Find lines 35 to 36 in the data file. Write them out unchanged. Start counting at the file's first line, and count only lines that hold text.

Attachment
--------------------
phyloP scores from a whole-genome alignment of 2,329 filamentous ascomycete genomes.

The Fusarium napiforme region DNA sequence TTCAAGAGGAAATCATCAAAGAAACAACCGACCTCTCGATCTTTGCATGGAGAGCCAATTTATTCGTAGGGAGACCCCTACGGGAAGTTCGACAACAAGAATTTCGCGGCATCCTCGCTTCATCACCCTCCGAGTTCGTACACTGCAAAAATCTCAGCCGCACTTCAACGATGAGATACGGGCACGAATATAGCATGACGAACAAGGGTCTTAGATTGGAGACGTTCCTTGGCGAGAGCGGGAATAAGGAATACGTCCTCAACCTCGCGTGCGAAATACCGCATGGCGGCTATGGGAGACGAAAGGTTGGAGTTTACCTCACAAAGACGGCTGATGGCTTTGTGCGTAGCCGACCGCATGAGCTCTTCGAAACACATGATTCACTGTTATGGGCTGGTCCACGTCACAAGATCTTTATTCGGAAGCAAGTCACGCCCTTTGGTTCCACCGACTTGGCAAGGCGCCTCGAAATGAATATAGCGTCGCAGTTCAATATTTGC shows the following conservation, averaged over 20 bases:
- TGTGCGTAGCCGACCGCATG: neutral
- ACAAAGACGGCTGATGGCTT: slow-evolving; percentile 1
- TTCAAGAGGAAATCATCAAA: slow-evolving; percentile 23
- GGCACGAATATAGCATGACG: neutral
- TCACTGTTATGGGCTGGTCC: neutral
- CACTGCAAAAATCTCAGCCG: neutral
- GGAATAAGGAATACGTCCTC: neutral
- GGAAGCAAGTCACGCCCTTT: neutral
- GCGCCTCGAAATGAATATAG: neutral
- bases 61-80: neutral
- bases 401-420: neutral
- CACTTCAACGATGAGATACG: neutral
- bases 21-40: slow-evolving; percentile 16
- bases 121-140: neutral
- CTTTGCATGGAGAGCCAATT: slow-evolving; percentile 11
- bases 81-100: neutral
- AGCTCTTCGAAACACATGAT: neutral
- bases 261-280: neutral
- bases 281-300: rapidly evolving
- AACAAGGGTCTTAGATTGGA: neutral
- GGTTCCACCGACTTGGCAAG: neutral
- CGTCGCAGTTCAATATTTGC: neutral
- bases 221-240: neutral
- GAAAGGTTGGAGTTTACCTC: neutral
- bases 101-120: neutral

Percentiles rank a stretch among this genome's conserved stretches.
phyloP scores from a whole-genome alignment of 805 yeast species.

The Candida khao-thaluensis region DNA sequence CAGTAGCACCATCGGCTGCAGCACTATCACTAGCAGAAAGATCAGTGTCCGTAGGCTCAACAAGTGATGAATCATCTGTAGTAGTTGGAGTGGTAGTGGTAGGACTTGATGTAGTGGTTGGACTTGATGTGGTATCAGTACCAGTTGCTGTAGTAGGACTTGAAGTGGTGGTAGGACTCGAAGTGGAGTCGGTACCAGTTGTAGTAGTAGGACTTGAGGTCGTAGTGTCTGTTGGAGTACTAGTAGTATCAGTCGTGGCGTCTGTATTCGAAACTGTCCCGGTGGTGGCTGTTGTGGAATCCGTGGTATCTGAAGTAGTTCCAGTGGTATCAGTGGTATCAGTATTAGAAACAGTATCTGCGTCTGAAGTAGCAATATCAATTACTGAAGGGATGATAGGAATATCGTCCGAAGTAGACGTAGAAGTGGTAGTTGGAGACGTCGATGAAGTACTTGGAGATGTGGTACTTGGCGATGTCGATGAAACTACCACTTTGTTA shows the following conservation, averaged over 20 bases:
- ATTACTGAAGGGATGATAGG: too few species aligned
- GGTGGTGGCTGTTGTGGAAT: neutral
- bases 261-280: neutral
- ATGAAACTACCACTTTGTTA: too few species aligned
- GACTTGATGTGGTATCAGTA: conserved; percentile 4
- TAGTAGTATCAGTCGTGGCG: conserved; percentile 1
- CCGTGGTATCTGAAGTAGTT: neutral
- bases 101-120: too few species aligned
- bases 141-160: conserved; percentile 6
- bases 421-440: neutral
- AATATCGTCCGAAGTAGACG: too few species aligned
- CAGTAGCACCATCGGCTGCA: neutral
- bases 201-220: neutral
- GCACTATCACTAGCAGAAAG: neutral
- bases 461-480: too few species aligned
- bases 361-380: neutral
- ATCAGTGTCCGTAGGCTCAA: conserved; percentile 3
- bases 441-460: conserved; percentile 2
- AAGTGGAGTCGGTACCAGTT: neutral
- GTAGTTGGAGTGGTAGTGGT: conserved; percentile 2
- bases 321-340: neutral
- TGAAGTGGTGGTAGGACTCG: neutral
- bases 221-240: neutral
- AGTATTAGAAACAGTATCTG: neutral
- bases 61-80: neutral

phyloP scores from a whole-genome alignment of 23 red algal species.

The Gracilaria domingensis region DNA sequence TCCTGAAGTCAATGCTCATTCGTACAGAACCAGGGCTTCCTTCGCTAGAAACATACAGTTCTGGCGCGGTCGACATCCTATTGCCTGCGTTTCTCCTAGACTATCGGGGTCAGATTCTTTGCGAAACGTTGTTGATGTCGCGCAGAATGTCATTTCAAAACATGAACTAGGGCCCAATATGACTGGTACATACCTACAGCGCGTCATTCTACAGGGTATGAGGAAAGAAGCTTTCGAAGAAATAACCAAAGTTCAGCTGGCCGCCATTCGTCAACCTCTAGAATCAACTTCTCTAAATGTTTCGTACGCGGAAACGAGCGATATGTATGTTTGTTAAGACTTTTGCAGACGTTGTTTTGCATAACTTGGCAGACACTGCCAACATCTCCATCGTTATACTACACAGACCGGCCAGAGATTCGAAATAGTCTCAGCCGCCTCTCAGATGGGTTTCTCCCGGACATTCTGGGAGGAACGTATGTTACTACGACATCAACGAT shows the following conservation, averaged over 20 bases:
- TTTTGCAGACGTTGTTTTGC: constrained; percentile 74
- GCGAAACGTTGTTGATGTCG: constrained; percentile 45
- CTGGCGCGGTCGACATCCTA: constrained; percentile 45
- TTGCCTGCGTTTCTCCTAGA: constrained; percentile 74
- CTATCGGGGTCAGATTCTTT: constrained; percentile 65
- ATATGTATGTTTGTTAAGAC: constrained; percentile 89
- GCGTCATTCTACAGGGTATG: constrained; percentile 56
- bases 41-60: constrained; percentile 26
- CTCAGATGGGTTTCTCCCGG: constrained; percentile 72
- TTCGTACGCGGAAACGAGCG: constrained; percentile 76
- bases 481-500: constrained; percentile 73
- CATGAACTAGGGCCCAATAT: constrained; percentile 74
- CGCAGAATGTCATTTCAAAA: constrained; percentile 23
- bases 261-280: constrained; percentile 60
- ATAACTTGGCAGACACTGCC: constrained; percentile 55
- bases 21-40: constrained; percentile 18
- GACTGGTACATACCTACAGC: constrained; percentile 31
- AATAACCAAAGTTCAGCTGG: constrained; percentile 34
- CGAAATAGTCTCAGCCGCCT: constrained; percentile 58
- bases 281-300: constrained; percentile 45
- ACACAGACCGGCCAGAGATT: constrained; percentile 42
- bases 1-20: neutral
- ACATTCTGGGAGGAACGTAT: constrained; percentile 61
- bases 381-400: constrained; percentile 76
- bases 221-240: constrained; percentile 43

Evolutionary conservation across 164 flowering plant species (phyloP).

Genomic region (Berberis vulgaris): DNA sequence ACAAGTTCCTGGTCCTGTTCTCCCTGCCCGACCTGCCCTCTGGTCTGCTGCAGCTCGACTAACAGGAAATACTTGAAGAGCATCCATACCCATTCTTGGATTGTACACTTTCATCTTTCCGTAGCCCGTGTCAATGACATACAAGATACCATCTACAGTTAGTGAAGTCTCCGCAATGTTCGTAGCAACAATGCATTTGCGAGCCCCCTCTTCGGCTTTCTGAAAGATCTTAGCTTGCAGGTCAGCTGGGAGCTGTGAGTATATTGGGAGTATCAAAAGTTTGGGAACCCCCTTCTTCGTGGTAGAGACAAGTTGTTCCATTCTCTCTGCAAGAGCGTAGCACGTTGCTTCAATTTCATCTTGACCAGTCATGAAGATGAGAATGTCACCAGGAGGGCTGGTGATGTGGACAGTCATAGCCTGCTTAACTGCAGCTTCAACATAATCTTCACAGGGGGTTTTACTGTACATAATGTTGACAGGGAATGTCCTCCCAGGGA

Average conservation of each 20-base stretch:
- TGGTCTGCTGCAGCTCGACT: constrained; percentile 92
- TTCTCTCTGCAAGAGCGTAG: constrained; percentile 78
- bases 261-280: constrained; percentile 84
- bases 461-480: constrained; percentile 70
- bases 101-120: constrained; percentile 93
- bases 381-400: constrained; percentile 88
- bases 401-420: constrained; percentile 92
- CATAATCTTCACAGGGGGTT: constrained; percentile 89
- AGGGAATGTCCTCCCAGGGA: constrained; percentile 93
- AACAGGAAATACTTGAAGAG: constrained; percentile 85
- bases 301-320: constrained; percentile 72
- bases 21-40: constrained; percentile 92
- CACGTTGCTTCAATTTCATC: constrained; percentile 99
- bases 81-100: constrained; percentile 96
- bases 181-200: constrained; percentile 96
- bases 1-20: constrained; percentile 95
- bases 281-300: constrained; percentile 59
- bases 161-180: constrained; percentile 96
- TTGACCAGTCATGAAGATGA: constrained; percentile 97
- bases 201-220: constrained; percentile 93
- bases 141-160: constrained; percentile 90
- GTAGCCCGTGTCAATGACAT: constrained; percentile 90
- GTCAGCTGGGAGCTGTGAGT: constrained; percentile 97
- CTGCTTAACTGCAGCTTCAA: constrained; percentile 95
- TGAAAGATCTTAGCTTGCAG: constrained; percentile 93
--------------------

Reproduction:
- GACTTGATGTGGTATCAGTA: conserved; percentile 4
- TAGTAGTATCAGTCGTGGCG: conserved; percentile 1